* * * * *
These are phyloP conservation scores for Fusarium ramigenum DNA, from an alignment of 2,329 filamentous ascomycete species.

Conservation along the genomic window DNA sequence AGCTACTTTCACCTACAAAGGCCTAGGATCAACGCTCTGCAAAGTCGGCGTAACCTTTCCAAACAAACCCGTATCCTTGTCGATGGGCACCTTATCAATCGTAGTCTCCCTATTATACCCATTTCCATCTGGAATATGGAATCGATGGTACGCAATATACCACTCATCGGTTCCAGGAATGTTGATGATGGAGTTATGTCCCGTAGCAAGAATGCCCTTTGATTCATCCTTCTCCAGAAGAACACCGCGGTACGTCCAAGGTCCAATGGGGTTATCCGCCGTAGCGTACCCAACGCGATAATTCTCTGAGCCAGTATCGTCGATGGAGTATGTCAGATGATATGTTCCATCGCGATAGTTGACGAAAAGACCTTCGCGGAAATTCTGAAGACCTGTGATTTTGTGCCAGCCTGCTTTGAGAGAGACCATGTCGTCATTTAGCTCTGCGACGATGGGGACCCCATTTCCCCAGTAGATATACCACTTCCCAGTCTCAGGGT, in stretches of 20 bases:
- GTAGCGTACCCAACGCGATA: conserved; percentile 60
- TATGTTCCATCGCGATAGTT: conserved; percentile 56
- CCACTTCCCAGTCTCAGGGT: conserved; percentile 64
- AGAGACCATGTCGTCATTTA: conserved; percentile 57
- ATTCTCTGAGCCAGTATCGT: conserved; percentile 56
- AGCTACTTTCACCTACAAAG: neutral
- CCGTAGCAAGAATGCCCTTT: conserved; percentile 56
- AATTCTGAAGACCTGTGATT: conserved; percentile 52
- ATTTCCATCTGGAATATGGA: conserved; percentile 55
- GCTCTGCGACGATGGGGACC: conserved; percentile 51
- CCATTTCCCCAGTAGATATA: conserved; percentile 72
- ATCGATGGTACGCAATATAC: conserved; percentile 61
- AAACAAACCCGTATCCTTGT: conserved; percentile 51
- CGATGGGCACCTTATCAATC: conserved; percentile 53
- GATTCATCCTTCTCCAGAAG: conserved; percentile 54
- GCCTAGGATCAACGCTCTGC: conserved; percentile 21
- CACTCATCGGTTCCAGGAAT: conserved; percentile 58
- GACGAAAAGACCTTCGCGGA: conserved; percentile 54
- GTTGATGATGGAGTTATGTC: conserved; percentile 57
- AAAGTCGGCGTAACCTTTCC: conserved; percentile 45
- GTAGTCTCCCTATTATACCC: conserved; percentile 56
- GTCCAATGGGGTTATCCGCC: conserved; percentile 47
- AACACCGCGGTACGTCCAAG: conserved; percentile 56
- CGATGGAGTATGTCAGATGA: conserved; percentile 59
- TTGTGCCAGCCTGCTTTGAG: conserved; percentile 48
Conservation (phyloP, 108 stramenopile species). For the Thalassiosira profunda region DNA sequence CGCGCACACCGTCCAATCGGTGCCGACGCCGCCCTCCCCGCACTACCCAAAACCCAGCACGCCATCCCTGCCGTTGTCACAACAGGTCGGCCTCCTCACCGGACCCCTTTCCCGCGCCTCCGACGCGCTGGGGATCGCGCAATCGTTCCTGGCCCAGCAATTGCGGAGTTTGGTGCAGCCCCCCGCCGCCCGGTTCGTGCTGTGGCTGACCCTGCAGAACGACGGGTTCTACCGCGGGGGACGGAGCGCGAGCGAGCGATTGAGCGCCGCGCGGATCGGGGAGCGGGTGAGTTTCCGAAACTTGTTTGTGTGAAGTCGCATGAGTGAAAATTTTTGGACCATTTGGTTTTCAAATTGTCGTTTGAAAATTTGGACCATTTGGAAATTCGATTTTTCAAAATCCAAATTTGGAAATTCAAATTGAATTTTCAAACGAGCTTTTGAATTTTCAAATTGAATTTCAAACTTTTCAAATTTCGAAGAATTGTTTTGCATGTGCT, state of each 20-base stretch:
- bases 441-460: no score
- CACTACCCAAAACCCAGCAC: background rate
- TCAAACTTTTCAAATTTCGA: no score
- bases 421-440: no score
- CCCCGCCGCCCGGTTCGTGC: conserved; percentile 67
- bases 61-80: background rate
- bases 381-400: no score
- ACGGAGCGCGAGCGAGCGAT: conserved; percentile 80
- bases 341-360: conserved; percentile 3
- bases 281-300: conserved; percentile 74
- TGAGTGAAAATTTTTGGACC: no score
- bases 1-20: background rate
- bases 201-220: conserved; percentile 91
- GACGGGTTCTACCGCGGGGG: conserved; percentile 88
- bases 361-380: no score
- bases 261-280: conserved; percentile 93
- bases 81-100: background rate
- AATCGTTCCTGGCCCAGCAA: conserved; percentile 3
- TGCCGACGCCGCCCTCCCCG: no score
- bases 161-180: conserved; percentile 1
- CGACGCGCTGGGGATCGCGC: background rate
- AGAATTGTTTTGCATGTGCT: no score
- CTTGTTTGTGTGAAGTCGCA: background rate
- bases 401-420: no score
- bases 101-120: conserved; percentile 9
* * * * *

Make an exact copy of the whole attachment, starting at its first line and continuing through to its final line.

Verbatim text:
These are phyloP conservation scores for Fusarium ramigenum DNA, from an alignment of 2,329 filamentous ascomycete species.

Conservation along the genomic window DNA sequence AGCTACTTTCACCTACAAAGGCCTAGGATCAACGCTCTGCAAAGTCGGCGTAACCTTTCCAAACAAACCCGTATCCTTGTCGATGGGCACCTTATCAATCGTAGTCTCCCTATTATACCCATTTCCATCTGGAATATGGAATCGATGGTACGCAATATACCACTCATCGGTTCCAGGAATGTTGATGATGGAGTTATGTCCCGTAGCAAGAATGCCCTTTGATTCATCCTTCTCCAGAAGAACACCGCGGTACGTCCAAGGTCCAATGGGGTTATCCGCCGTAGCGTACCCAACGCGATAATTCTCTGAGCCAGTATCGTCGATGGAGTATGTCAGATGATATGTTCCATCGCGATAGTTGACGAAAAGACCTTCGCGGAAATTCTGAAGACCTGTGATTTTGTGCCAGCCTGCTTTGAGAGAGACCATGTCGTCATTTAGCTCTGCGACGATGGGGACCCCATTTCCCCAGTAGATATACCACTTCCCAGTCTCAGGGT, in stretches of 20 bases:
- GTAGCGTACCCAACGCGATA: conserved; percentile 60
- TATGTTCCATCGCGATAGTT: conserved; percentile 56
- CCACTTCCCAGTCTCAGGGT: conserved; percentile 64
- AGAGACCATGTCGTCATTTA: conserved; percentile 57
- ATTCTCTGAGCCAGTATCGT: conserved; percentile 56
- AGCTACTTTCACCTACAAAG: neutral
- CCGTAGCAAGAATGCCCTTT: conserved; percentile 56
- AATTCTGAAGACCTGTGATT: conserved; percentile 52
- ATTTCCATCTGGAATATGGA: conserved; percentile 55
- GCTCTGCGACGATGGGGACC: conserved; percentile 51
- CCATTTCCCCAGTAGATATA: conserved; percentile 72
- ATCGATGGTACGCAATATAC: conserved; percentile 61
- AAACAAACCCGTATCCTTGT: conserved; percentile 51
- CGATGGGCACCTTATCAATC: conserved; percentile 53
- GATTCATCCTTCTCCAGAAG: conserved; percentile 54
- GCCTAGGATCAACGCTCTGC: conserved; percentile 21
- CACTCATCGGTTCCAGGAAT: conserved; percentile 58
- GACGAAAAGACCTTCGCGGA: conserved; percentile 54
- GTTGATGATGGAGTTATGTC: conserved; percentile 57
- AAAGTCGGCGTAACCTTTCC: conserved; percentile 45
- GTAGTCTCCCTATTATACCC: conserved; percentile 56
- GTCCAATGGGGTTATCCGCC: conserved; percentile 47
- AACACCGCGGTACGTCCAAG: conserved; percentile 56
- CGATGGAGTATGTCAGATGA: conserved; percentile 59
- TTGTGCCAGCCTGCTTTGAG: conserved; percentile 48
Conservation (phyloP, 108 stramenopile species). For the Thalassiosira profunda region DNA sequence CGCGCACACCGTCCAATCGGTGCCGACGCCGCCCTCCCCGCACTACCCAAAACCCAGCACGCCATCCCTGCCGTTGTCACAACAGGTCGGCCTCCTCACCGGACCCCTTTCCCGCGCCTCCGACGCGCTGGGGATCGCGCAATCGTTCCTGGCCCAGCAATTGCGGAGTTTGGTGCAGCCCCCCGCCGCCCGGTTCGTGCTGTGGCTGACCCTGCAGAACGACGGGTTCTACCGCGGGGGACGGAGCGCGAGCGAGCGATTGAGCGCCGCGCGGATCGGGGAGCGGGTGAGTTTCCGAAACTTGTTTGTGTGAAGTCGCATGAGTGAAAATTTTTGGACCATTTGGTTTTCAAATTGTCGTTTGAAAATTTGGACCATTTGGAAATTCGATTTTTCAAAATCCAAATTTGGAAATTCAAATTGAATTTTCAAACGAGCTTTTGAATTTTCAAATTGAATTTCAAACTTTTCAAATTTCGAAGAATTGTTTTGCATGTGCT, state of each 20-base stretch:
- bases 441-460: no score
- CACTACCCAAAACCCAGCAC: background rate
- TCAAACTTTTCAAATTTCGA: no score
- bases 421-440: no score
- CCCCGCCGCCCGGTTCGTGC: conserved; percentile 67
- bases 61-80: background rate
- bases 381-400: no score
- ACGGAGCGCGAGCGAGCGAT: conserved; percentile 80
- bases 341-360: conserved; percentile 3
- bases 281-300: conserved; percentile 74
- TGAGTGAAAATTTTTGGACC: no score
- bases 1-20: background rate
- bases 201-220: conserved; percentile 91
- GACGGGTTCTACCGCGGGGG: conserved; percentile 88
- bases 361-380: no score
- bases 261-280: conserved; percentile 93
- bases 81-100: background rate
- AATCGTTCCTGGCCCAGCAA: conserved; percentile 3
- TGCCGACGCCGCCCTCCCCG: no score
- bases 161-180: conserved; percentile 1
- CGACGCGCTGGGGATCGCGC: background rate
- AGAATTGTTTTGCATGTGCT: no score
- CTTGTTTGTGTGAAGTCGCA: background rate
- bases 401-420: no score
- bases 101-120: conserved; percentile 9